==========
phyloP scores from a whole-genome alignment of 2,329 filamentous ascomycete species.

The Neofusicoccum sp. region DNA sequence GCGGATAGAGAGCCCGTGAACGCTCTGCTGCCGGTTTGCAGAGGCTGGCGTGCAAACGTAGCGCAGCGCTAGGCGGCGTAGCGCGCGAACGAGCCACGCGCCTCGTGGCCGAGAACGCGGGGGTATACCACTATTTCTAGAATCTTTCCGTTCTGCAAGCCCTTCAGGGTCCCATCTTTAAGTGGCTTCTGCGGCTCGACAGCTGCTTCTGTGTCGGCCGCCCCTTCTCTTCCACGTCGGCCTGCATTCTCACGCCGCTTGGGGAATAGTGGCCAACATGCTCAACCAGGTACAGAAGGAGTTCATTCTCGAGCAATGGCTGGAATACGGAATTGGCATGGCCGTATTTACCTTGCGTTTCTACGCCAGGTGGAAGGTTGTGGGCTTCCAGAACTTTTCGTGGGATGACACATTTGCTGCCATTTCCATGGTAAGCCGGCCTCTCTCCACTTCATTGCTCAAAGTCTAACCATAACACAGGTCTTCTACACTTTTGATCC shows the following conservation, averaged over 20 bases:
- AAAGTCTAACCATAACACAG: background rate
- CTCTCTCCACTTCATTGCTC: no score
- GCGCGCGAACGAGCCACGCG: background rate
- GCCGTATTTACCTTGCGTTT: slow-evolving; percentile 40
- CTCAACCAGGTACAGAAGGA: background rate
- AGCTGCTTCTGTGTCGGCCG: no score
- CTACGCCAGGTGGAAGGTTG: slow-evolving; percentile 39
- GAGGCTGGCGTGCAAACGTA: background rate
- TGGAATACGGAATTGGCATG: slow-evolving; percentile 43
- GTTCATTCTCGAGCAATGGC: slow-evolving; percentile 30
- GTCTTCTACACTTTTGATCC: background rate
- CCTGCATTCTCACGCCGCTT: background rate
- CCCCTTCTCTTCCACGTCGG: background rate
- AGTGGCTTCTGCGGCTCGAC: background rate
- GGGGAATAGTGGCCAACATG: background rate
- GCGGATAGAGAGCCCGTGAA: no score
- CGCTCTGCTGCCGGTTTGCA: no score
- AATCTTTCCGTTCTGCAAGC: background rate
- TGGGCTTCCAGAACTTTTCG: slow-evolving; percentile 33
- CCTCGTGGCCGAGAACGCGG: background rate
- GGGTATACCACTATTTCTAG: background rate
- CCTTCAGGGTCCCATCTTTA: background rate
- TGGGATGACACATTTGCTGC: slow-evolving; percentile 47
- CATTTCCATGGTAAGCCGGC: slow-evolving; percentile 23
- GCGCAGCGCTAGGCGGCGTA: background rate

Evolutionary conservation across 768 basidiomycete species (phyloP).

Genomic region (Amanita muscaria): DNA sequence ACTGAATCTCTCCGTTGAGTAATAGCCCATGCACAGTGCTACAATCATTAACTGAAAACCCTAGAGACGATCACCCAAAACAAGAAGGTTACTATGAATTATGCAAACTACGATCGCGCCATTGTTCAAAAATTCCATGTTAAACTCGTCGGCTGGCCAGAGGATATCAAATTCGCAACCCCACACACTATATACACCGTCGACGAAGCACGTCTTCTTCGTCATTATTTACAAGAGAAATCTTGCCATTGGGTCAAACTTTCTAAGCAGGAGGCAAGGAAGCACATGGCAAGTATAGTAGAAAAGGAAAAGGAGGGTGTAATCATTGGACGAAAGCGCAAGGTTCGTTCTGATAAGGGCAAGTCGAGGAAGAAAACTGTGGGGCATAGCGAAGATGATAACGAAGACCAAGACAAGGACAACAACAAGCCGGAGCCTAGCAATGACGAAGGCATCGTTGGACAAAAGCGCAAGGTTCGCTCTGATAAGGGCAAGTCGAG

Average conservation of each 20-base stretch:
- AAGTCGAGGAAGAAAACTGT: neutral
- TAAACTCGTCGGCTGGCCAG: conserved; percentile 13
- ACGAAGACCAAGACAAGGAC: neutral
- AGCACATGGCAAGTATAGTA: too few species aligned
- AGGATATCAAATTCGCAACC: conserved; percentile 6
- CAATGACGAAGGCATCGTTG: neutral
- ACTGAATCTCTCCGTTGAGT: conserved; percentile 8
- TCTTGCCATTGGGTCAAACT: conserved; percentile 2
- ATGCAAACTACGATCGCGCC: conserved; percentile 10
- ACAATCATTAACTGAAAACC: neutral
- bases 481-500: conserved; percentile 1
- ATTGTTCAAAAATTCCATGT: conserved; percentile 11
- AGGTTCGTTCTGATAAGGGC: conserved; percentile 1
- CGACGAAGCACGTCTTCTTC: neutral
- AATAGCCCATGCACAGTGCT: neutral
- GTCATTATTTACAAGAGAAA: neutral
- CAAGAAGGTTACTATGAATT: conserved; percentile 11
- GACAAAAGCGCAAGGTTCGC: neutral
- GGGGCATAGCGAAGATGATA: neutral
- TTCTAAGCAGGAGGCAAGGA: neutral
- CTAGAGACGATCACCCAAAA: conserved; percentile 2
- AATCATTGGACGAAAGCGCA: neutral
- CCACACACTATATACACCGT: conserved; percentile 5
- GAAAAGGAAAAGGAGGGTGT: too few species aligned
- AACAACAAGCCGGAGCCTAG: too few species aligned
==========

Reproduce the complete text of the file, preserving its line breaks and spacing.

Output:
phyloP scores from a whole-genome alignment of 2,329 filamentous ascomycete species.

The Neofusicoccum sp. region DNA sequence GCGGATAGAGAGCCCGTGAACGCTCTGCTGCCGGTTTGCAGAGGCTGGCGTGCAAACGTAGCGCAGCGCTAGGCGGCGTAGCGCGCGAACGAGCCACGCGCCTCGTGGCCGAGAACGCGGGGGTATACCACTATTTCTAGAATCTTTCCGTTCTGCAAGCCCTTCAGGGTCCCATCTTTAAGTGGCTTCTGCGGCTCGACAGCTGCTTCTGTGTCGGCCGCCCCTTCTCTTCCACGTCGGCCTGCATTCTCACGCCGCTTGGGGAATAGTGGCCAACATGCTCAACCAGGTACAGAAGGAGTTCATTCTCGAGCAATGGCTGGAATACGGAATTGGCATGGCCGTATTTACCTTGCGTTTCTACGCCAGGTGGAAGGTTGTGGGCTTCCAGAACTTTTCGTGGGATGACACATTTGCTGCCATTTCCATGGTAAGCCGGCCTCTCTCCACTTCATTGCTCAAAGTCTAACCATAACACAGGTCTTCTACACTTTTGATCC shows the following conservation, averaged over 20 bases:
- AAAGTCTAACCATAACACAG: background rate
- CTCTCTCCACTTCATTGCTC: no score
- GCGCGCGAACGAGCCACGCG: background rate
- GCCGTATTTACCTTGCGTTT: slow-evolving; percentile 40
- CTCAACCAGGTACAGAAGGA: background rate
- AGCTGCTTCTGTGTCGGCCG: no score
- CTACGCCAGGTGGAAGGTTG: slow-evolving; percentile 39
- GAGGCTGGCGTGCAAACGTA: background rate
- TGGAATACGGAATTGGCATG: slow-evolving; percentile 43
- GTTCATTCTCGAGCAATGGC: slow-evolving; percentile 30
- GTCTTCTACACTTTTGATCC: background rate
- CCTGCATTCTCACGCCGCTT: background rate
- CCCCTTCTCTTCCACGTCGG: background rate
- AGTGGCTTCTGCGGCTCGAC: background rate
- GGGGAATAGTGGCCAACATG: background rate
- GCGGATAGAGAGCCCGTGAA: no score
- CGCTCTGCTGCCGGTTTGCA: no score
- AATCTTTCCGTTCTGCAAGC: background rate
- TGGGCTTCCAGAACTTTTCG: slow-evolving; percentile 33
- CCTCGTGGCCGAGAACGCGG: background rate
- GGGTATACCACTATTTCTAG: background rate
- CCTTCAGGGTCCCATCTTTA: background rate
- TGGGATGACACATTTGCTGC: slow-evolving; percentile 47
- CATTTCCATGGTAAGCCGGC: slow-evolving; percentile 23
- GCGCAGCGCTAGGCGGCGTA: background rate

Evolutionary conservation across 768 basidiomycete species (phyloP).

Genomic region (Amanita muscaria): DNA sequence ACTGAATCTCTCCGTTGAGTAATAGCCCATGCACAGTGCTACAATCATTAACTGAAAACCCTAGAGACGATCACCCAAAACAAGAAGGTTACTATGAATTATGCAAACTACGATCGCGCCATTGTTCAAAAATTCCATGTTAAACTCGTCGGCTGGCCAGAGGATATCAAATTCGCAACCCCACACACTATATACACCGTCGACGAAGCACGTCTTCTTCGTCATTATTTACAAGAGAAATCTTGCCATTGGGTCAAACTTTCTAAGCAGGAGGCAAGGAAGCACATGGCAAGTATAGTAGAAAAGGAAAAGGAGGGTGTAATCATTGGACGAAAGCGCAAGGTTCGTTCTGATAAGGGCAAGTCGAGGAAGAAAACTGTGGGGCATAGCGAAGATGATAACGAAGACCAAGACAAGGACAACAACAAGCCGGAGCCTAGCAATGACGAAGGCATCGTTGGACAAAAGCGCAAGGTTCGCTCTGATAAGGGCAAGTCGAG

Average conservation of each 20-base stretch:
- AAGTCGAGGAAGAAAACTGT: neutral
- TAAACTCGTCGGCTGGCCAG: conserved; percentile 13
- ACGAAGACCAAGACAAGGAC: neutral
- AGCACATGGCAAGTATAGTA: too few species aligned
- AGGATATCAAATTCGCAACC: conserved; percentile 6
- CAATGACGAAGGCATCGTTG: neutral
- ACTGAATCTCTCCGTTGAGT: conserved; percentile 8
- TCTTGCCATTGGGTCAAACT: conserved; percentile 2
- ATGCAAACTACGATCGCGCC: conserved; percentile 10
- ACAATCATTAACTGAAAACC: neutral
- bases 481-500: conserved; percentile 1
- ATTGTTCAAAAATTCCATGT: conserved; percentile 11
- AGGTTCGTTCTGATAAGGGC: conserved; percentile 1
- CGACGAAGCACGTCTTCTTC: neutral
- AATAGCCCATGCACAGTGCT: neutral
- GTCATTATTTACAAGAGAAA: neutral
- CAAGAAGGTTACTATGAATT: conserved; percentile 11
- GACAAAAGCGCAAGGTTCGC: neutral
- GGGGCATAGCGAAGATGATA: neutral
- TTCTAAGCAGGAGGCAAGGA: neutral
- CTAGAGACGATCACCCAAAA: conserved; percentile 2
- AATCATTGGACGAAAGCGCA: neutral
- CCACACACTATATACACCGT: conserved; percentile 5
- GAAAAGGAAAAGGAGGGTGT: too few species aligned
- AACAACAAGCCGGAGCCTAG: too few species aligned